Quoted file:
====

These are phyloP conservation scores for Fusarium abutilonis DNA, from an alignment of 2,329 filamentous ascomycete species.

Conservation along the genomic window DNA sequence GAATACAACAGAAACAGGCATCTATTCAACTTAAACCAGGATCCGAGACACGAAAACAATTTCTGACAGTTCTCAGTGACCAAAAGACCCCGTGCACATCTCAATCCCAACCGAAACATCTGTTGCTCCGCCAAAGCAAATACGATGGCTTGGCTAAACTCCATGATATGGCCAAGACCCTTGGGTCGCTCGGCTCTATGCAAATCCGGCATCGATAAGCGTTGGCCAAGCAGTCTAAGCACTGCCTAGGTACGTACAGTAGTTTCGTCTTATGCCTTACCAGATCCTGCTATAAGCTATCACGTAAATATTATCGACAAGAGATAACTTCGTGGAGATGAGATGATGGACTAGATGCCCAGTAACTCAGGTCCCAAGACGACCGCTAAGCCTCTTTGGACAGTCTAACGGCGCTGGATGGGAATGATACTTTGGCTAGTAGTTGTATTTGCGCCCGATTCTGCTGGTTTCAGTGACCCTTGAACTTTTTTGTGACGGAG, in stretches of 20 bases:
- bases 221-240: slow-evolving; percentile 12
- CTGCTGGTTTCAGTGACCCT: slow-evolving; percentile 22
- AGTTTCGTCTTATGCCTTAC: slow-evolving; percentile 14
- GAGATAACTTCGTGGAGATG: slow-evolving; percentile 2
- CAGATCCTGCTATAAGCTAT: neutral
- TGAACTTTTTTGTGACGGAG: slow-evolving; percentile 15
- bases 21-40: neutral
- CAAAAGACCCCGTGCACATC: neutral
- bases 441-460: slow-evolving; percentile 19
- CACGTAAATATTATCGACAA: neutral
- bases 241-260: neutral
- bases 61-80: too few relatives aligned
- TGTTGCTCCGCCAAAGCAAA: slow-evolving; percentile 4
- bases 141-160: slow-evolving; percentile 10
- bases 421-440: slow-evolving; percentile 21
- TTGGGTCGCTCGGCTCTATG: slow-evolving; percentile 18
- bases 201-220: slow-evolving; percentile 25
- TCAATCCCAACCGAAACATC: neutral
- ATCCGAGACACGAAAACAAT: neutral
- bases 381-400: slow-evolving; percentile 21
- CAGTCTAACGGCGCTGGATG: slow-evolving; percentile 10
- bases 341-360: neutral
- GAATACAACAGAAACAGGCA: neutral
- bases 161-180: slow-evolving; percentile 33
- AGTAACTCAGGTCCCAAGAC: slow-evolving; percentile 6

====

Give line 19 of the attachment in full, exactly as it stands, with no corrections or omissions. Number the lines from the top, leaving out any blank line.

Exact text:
- bases 201-220: slow-evolving; percentile 25